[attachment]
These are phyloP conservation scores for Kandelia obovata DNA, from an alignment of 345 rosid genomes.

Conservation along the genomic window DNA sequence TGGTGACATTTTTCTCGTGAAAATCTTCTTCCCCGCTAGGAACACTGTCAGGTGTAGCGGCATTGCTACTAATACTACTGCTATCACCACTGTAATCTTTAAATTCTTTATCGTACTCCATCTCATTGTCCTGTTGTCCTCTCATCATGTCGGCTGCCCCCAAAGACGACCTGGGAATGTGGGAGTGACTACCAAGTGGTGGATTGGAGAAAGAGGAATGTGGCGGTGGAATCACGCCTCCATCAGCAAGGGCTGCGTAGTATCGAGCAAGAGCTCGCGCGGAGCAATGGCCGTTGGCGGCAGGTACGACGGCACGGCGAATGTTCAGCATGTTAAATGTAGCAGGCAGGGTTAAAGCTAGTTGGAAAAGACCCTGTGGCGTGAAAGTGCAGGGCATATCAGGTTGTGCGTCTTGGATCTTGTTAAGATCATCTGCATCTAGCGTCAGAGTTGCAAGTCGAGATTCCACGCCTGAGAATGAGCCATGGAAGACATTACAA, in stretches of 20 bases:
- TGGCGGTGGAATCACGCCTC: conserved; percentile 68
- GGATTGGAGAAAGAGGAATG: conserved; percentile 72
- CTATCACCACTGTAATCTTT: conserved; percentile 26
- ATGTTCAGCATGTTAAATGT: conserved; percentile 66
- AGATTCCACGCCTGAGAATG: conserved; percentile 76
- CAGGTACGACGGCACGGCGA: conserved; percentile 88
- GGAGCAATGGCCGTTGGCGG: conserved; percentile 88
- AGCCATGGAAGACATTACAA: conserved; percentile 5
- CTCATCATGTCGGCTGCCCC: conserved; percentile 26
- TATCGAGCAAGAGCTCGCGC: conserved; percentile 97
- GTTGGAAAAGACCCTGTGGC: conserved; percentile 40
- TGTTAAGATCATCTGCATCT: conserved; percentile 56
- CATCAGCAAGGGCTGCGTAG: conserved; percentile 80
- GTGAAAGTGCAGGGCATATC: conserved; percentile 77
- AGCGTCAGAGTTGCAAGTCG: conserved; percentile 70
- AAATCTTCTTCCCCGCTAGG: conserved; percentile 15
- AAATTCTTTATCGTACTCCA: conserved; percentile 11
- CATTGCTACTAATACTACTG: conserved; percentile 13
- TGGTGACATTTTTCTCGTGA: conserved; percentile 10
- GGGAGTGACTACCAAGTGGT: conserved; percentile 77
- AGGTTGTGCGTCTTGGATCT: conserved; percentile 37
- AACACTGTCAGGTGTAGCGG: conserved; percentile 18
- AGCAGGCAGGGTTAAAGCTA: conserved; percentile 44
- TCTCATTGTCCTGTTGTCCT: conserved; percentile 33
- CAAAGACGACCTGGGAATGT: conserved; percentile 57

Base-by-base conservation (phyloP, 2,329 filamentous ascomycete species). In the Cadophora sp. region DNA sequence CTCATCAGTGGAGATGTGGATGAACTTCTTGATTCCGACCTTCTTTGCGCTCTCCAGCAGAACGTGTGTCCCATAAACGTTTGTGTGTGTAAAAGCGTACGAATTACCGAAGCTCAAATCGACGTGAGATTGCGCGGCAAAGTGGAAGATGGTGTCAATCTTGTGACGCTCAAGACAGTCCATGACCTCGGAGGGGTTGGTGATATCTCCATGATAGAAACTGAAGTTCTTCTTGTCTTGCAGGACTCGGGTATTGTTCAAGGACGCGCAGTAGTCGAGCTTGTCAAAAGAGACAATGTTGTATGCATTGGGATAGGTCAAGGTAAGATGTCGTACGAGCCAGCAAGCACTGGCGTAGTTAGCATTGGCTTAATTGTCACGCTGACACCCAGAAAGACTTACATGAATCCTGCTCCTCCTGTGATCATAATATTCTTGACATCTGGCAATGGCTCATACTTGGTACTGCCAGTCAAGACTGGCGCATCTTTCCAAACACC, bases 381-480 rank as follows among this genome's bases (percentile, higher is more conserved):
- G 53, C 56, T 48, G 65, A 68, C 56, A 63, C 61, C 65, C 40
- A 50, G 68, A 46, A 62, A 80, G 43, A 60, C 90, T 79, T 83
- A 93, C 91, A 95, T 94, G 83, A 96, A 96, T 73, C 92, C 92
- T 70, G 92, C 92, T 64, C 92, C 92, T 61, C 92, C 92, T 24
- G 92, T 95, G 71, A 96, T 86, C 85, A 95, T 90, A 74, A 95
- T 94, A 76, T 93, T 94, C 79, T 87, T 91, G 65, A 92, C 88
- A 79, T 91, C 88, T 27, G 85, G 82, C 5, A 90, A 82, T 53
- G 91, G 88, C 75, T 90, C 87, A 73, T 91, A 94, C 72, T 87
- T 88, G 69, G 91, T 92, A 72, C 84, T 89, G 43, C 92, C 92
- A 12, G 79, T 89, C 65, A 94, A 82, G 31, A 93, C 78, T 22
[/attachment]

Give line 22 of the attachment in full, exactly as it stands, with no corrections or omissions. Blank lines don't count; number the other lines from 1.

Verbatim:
- GGGAGTGACTACCAAGTGGT: conserved; percentile 77